Perez reported that "it was a bit of a rough day," with many aftershocks occurring. "It felt like you were in a simulator," he said. "We had three ARES personnel at the station, with our primary frequency for direct contact with San Juan assigned: 447.800 MHz, and our backup support frequency in Mayaguez -- 146.770 MHz." Solid, reliable communication was established and maintained. Health and welfare traffic from nearby victims was handled, and messages were promptly given to ARC COO Ojeda.

Perez reported: "By the end of the day, Ojeda asked us if we could help fill out official forms from the victims that were contacted via radio -- she gave us blank forms and conveyed instructions on standard operating procedure." Perez said "we are now reaching out to the affected communities and victims who are asking for tents, diapers, and medicine, and handling many other requests."

FEMA reported on January 12 that there had been significant progress in power restoration with 100 percent power generation expected if all assets are online, although there will be little to no reserve capacity, and the grid will be fragile. FEMA continues to assist impacted municipalities in addressing emergency needs. FEMA personnel are embedded with local officials in impacted areas to facilitate requests for assistance. On January 11, Governor Vazquez had submitted her request for a Major Disaster Declaration. More here.

Australian Bushfires Causing Major Telecommunication Outages, Amateur Radio Emergency Communication Groups Asked to Remain Alert

Wireless Institute of Australia President Greg Kelly, VK2GPK, reports the bushfires in Australia have caused or are expected to cause significant disruption of telecommunication services in the states of Victoria and New South Wales (NSW). "The scope and range of these impacts is unknown at this stage but are predicted to cover all internet and phone (fixed and mobile) and other commercial radio services," he said. Kelly asked radio amateurs in International Amateur Radio Union (IARU) Region 3 to monitor the emergency communications frequencies set forth in the IARU Region 3 band plan whenever possible, as well as repeaters.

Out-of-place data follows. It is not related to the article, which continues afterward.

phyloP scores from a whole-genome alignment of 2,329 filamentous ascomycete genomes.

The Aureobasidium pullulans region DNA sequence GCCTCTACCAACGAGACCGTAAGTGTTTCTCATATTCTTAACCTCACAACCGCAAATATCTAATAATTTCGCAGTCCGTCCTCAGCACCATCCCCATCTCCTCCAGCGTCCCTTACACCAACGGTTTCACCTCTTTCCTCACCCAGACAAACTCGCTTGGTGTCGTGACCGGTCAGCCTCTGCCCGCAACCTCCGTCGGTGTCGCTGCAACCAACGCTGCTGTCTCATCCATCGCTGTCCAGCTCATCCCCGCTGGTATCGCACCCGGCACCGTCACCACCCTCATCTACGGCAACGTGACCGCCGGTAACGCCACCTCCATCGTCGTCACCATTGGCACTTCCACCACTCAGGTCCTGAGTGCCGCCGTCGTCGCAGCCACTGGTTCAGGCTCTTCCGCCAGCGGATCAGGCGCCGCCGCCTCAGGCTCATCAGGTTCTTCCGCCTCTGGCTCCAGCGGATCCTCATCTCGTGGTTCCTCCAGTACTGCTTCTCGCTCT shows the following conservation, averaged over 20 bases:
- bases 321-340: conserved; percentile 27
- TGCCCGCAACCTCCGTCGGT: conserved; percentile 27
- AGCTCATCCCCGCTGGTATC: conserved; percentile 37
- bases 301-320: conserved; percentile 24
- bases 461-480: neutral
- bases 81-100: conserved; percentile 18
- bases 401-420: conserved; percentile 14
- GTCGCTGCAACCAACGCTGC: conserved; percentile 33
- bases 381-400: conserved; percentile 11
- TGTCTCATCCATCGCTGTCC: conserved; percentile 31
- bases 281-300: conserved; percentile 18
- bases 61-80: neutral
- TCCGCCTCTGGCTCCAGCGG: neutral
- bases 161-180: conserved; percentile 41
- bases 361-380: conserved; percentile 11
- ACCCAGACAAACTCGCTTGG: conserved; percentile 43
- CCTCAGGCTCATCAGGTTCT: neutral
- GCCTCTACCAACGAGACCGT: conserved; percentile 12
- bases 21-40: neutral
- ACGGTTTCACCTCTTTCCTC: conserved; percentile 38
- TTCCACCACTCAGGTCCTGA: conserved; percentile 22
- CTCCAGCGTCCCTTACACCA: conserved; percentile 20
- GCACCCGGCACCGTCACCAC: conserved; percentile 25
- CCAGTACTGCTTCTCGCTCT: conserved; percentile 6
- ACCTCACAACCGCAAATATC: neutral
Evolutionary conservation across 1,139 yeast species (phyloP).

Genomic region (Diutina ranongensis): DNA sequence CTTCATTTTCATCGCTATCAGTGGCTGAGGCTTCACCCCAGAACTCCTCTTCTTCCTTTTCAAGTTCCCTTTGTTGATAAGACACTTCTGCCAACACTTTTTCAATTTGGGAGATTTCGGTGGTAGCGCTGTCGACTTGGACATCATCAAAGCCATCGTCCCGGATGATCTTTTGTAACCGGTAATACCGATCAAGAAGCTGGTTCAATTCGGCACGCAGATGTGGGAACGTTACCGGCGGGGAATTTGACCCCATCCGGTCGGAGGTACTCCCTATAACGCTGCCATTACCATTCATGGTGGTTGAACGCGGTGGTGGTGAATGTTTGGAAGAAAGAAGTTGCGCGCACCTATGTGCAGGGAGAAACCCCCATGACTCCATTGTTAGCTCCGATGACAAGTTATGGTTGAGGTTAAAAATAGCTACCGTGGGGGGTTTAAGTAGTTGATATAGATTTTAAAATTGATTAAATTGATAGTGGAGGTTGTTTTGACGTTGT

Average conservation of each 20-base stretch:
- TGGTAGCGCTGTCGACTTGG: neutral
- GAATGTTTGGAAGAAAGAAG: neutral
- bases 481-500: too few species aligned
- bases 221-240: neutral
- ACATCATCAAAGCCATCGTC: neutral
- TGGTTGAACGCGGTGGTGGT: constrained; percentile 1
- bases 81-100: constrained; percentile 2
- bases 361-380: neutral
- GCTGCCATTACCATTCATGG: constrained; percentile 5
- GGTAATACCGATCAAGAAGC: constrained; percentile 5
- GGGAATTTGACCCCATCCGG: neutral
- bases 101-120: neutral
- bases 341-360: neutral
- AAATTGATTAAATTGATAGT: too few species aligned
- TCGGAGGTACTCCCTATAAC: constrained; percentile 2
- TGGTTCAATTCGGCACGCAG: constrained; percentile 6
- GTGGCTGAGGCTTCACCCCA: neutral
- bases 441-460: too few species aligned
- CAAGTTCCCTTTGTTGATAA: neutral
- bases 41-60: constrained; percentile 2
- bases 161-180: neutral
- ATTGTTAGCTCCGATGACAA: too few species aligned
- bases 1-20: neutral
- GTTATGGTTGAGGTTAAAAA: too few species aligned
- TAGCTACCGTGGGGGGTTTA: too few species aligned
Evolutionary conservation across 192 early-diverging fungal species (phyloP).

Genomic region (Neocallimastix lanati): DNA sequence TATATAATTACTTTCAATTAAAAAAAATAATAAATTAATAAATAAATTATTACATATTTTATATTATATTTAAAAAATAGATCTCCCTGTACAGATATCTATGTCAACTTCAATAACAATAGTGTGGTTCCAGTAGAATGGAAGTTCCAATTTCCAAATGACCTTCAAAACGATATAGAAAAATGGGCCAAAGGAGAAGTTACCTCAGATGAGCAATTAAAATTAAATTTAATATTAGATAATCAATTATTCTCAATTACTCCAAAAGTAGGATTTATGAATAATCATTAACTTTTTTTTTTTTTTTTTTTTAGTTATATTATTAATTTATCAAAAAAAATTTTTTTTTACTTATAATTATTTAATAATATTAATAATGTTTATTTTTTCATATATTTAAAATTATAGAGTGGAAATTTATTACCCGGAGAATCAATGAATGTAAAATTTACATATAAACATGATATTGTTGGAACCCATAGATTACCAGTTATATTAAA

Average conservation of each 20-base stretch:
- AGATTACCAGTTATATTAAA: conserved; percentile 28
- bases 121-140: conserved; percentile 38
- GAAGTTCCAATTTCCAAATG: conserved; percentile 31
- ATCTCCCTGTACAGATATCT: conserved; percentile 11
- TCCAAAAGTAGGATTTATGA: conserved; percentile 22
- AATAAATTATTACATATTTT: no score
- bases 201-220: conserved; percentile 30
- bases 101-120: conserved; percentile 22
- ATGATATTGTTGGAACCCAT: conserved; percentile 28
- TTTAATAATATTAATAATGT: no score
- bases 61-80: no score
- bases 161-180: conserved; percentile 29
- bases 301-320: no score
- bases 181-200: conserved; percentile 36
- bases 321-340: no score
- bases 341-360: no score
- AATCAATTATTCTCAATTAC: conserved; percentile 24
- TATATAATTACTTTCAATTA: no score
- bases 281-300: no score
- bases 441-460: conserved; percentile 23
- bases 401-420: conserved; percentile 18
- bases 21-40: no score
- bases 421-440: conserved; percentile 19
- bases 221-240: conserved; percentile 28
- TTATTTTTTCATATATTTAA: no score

In a post on New Year's Day, the Wireless Institute Civil Emergency Network in New South Wales (WICEN NSW) stated it continues with its response to the NSW bushfire emergency. WICEN NSW maintains an ongoing commitment of Incident Management Team communications operators to Fire Control Centers, and of operators to the Bush Fire Information Line at Rural Fire Service (RFS) HQ. WICEN NSW operates as a part of the NSW Volunteer Rescue Association commitment to the emergency and operates under the direction of the NSW RFS.


FEMA Updates Community Emergency Response Team Training

FEMA conducted a webinar on January 8 on the release of the updated Community Emergency Response Team (CERT) Basic training curriculum. Presenters shared the reasons for the changes, highlighted best practices, and shared impacts of the updated training. Participants learned how trainers can deliver the updated training and how to order materials. This was the second of two webinars about the updated CERT Basic training curriculum, though the webinars presented similar information. Recordings of the webinars can be found here.

The Community Emergency Response Team (CERT) program educates volunteers about disaster preparedness for the hazards that may impact their area and trains them in basic disaster response skills, such as fire safety, light search and rescue, team organization, and disaster medical operations. CERT offers a consistent, nationwide approach to volunteer training and organization that professional responders can rely on during disaster situations, allowing them to focus on more complex tasks.

The updated CERT Basic Training can be found here. It features a revised Disaster Medical Operations section, updated Terrorism and CERT section, and new hazard-specific annexes. Find the new curriculum materials online and order free copies from the FEMA publications warehouse beginning January 8, 2020. The CERT Basic Training includes research-validated guidance for CERT programs to teach members what to do before, during, and after the hazards their communities may face. The materials in the training include instructor guides, participant manuals, and hazard annex slide decks. The FEMA Independent Study IS-317: Introduction to CERT can be taken online before or during training.